Viacom president and CEO Philippe Dauman said that

first_imgViacom president and CEO Philippe Dauman said that its £450 million (€550 million) acquisition of UK terrestrial network Channel 5 will help it to launch new brands around the world.Speaking on Viacom’s earnings call for the three months ending March 31, 2014, Dauman (pictured) said that with the UK investment, Viacom will look to “shift the mix towards more original programming” – which will contribute to the overall content it owns and exploits globally.“We are planning to launch more brands internationally. The programming that we develop in the UK, when added to the programming we develop in the US and the local programming we produce in other geographies, will accelerate our ability to launch new brands targeted at new demographics around the world,” said Dauman.Claiming that Viacom will take Channel 5’s family of networks “to the next level,” Dauman said that it will use programming capabilities from its UK pay channels, “take advantage of the UK production marketplace” and step up its production activities.“Our real focus in making this acquisition was the combined programming opportunities – distribution opportunities, the cross-marketing opportunities that we see here,” said the Viacom CEO.“For example, there is a very successful children’s block on Channel 5 called Milkshake. It has some Nickelodeon programming on it now. We think by marrying Milkshake with some of the Nickelodeon capabilities and programming, there is an opportunity to grow both sides of the house.”The comments came as Viacom reported revenue and earnings growth for its fiscal second quarter. Revenues were up 1% year-on-year to US$3.17 billion (€2.29 billion). Operating income rose 3% to US$872 million, while net earnings from continuing operations were up 4% to US$502 million.Speaking on the earnings call, Viacom’s chief financial officer Wade Davis said that in the company’s media networks segment, revenues in the quarter were up 6% compared with the prior year, principally driven by increases in affiliate and advertising revenues.In terms of advertising, domestic revenues were up 2% in the quarter and international revenues increased 14%. “The growth in international advertising reflects the impact of new channels, as well as continued improvement in the European marketplace,” said Davis.Recent channel launches by Viacom include MTV European in Hungary and the Czech republic in January and the Paramount Channel in Russia in February.last_img read more

BBC director general Tony Hall The BBCs director

first_imgBBC director general Tony HallThe BBC’s director general Tony Hall has spoken out against the corporation switching to a subscription-based model, arguing that the licence fee offers “something for everyone.”In an opinion piece written for the Daily Mirror, Hall argues that, even in a digital age, the existing licence fee model has “plenty of life left” and that moving to a subscription model like Sky would create numerous problems.“Firstly, it would cost a fortune to set up – about £500 million [€640 million] to install new set-top boxes to every TV to control who is watching,” said Hall.“Secondly, subscription would mean we would lose one of the things that people most value about the BBC – the way it creates great programmes that we can all enjoy. Even at their best, subscription channels can’t do this.”The director general said that for 40 pence per day viewers are able to access a whole range of BBC services, and that moving to a commercial model, with advertising, would take money away from rivals like Channel 4 and ITV.He added that despite advances in technology, close to 90% of all TV viewing is still live and that fewer than 2% of UK households only watch on-demand programmes.“I think the Licence Fee has plenty of life left. But it has always moved with the times, whether it be scrapping the old radio licence or introducing a new colour licence. So it could be modernised again – so it applies to watching BBC programmes both live and on iPlayer. This is for the Government to decide, but worth considering,” said Hall.“The BBC’s job is to deliver to you. Not to politicians or the powerful. Some 96% of the population watch, listen or use the BBC every week. They choose the BBC 140 million times a day. Those 140 million decisions wouldn’t happen without our commitment to serve everyone.”last_img read more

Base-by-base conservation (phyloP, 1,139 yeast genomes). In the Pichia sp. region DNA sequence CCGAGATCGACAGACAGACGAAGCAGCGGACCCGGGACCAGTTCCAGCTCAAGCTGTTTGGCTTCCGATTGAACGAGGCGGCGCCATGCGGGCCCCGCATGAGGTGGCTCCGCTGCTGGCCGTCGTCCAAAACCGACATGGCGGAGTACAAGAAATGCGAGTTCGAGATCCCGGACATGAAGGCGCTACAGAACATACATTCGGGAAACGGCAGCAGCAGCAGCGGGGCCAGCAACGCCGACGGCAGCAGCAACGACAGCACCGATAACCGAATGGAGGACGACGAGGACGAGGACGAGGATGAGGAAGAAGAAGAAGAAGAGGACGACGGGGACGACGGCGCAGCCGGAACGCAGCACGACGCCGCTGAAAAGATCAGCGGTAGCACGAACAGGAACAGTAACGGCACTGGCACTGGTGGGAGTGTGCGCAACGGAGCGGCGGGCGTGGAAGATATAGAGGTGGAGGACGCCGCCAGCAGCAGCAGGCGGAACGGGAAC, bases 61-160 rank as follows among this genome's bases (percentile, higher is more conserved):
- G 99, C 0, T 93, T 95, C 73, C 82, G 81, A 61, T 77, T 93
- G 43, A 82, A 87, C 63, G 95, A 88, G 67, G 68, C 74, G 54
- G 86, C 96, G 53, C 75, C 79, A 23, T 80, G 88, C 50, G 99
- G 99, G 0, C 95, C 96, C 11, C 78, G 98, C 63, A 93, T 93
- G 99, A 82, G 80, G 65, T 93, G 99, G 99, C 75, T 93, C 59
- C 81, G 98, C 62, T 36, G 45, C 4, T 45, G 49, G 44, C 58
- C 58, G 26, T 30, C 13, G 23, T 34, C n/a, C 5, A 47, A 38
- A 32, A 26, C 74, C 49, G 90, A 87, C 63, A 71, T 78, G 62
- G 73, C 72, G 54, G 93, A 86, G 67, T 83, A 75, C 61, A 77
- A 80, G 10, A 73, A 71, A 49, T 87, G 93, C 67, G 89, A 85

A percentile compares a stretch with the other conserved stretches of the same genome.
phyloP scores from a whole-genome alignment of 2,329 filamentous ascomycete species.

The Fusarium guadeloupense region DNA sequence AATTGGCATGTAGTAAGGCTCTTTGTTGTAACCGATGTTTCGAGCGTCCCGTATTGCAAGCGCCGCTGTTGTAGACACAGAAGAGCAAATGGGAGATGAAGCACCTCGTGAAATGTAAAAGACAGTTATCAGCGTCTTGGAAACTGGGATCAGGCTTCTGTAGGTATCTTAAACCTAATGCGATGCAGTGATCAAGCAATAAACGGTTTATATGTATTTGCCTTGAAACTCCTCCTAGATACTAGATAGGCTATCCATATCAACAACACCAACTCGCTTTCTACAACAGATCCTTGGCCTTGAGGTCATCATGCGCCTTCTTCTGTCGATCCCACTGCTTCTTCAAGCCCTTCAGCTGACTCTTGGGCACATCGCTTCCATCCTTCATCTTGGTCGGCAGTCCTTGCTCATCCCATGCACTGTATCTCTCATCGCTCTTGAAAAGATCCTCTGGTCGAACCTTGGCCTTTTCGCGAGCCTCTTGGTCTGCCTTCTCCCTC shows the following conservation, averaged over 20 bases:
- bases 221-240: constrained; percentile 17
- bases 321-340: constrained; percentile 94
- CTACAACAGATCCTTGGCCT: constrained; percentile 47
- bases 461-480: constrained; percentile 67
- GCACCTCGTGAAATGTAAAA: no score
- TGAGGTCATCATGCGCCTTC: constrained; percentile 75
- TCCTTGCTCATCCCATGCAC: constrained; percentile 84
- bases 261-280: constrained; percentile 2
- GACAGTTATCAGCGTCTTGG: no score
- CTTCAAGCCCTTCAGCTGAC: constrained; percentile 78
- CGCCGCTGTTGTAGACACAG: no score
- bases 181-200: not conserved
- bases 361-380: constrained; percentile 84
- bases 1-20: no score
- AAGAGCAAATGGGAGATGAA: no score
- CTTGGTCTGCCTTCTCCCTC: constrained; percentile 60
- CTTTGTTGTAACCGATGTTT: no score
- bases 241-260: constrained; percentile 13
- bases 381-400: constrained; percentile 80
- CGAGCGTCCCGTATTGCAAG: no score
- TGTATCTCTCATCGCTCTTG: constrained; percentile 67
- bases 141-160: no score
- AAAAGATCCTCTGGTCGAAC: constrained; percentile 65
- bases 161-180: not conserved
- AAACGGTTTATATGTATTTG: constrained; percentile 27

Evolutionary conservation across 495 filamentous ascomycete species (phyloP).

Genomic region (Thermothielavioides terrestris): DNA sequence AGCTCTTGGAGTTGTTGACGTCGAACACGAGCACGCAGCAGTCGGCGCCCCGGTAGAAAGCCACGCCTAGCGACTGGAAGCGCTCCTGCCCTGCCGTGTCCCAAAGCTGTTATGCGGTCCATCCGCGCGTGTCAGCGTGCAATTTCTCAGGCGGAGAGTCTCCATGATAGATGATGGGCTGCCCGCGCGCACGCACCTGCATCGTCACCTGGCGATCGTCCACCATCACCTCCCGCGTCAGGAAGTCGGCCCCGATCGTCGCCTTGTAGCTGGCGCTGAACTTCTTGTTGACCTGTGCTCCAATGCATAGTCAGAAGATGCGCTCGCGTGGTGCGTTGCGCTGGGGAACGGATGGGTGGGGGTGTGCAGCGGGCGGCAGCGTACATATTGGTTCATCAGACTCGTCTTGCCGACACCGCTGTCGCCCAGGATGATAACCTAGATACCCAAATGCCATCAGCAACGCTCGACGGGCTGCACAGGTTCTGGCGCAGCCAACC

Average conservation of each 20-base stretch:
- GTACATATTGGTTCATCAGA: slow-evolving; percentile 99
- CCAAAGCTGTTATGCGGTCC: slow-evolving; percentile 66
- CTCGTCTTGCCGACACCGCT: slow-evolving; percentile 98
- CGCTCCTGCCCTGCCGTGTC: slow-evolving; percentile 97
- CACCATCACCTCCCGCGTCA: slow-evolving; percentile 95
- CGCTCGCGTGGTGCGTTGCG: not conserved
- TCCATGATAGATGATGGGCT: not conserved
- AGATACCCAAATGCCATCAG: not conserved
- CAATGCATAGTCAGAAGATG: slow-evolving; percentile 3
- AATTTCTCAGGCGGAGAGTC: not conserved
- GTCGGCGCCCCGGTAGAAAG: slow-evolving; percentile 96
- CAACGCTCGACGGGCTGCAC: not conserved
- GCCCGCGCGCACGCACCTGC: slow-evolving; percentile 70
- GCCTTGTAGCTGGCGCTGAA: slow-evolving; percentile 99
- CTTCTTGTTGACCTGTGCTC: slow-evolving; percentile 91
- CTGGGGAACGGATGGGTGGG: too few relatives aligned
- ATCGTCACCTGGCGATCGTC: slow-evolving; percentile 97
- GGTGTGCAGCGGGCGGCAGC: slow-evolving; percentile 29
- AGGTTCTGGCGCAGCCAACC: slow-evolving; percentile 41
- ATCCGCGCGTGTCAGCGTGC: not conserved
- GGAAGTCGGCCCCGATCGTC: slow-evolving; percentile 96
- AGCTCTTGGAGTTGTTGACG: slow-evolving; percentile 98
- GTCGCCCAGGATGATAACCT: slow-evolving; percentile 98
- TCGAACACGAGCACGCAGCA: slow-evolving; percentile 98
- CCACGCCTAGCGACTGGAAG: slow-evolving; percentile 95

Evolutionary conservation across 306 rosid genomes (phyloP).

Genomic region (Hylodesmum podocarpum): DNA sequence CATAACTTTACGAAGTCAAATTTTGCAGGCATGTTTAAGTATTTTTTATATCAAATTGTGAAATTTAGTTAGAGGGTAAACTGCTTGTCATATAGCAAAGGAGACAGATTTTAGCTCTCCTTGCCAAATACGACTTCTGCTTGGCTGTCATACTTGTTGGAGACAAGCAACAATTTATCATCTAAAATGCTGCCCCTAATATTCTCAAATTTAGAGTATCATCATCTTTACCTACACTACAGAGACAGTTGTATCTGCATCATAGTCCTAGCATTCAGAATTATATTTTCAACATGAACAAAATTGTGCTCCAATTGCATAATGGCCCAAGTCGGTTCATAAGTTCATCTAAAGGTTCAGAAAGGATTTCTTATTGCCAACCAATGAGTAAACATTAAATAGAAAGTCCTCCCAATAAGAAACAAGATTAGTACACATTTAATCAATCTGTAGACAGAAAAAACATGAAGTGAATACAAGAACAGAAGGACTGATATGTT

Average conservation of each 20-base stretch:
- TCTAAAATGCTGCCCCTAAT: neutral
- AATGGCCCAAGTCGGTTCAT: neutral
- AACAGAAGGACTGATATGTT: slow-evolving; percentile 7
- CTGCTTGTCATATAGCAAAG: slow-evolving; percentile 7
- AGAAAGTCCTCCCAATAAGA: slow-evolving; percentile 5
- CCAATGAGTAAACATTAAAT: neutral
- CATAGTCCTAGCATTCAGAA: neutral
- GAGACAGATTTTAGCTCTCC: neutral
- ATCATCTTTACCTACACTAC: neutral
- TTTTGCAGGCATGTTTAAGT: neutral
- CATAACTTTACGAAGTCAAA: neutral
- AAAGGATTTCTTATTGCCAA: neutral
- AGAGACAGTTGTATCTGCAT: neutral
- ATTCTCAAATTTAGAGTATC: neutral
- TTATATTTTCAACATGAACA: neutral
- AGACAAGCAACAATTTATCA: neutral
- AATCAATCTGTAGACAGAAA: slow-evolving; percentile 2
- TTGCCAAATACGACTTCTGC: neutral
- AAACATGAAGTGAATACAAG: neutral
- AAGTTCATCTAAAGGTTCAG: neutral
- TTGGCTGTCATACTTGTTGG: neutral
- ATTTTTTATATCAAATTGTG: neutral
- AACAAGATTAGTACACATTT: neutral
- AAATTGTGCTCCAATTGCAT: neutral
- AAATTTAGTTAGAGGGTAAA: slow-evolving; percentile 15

BSkyB is investing £3 million €38 million in ne

first_imgBSkyB is investing £3 million (€3.8 million) in new arts and culture TV projects over three years and has invited arts organisations and production companies to bid collaboratively for up to £1 million annually to develop new TV ideas. Sky said that the new initiative, Sky Arts Amplify, is designed to foster integrated partnerships between creative institutions and TV production companies. The broadcaster said the funding would offer ways for arts organizations to reach new, wider audiences and create high-quality arts programming for Sky customers.The Amplify scheme builds on the earlier Sky Arts Ignition initiative that launched in 2011 and established partnerships with the V&A Museum and Tate Liverpool.“Amplify continues our long-standing commitment to support the arts on and off screen. We hope that this initiative will generate exciting results for both the arts industry and our customers,” said Jeremy Darroch, CEO of BSkyB.“The arts landscape of the UK is more exciting than it’s ever been, and we want to reflect that on Sky Arts. But we don’t just want to make TV about the arts – we want to make artistic TV. Sky Arts Amplify is about bringing the best people in their fields together to do this in bold, fearless ways,” said Phil Edgar-Jones, director, Sky Arts.last_img read more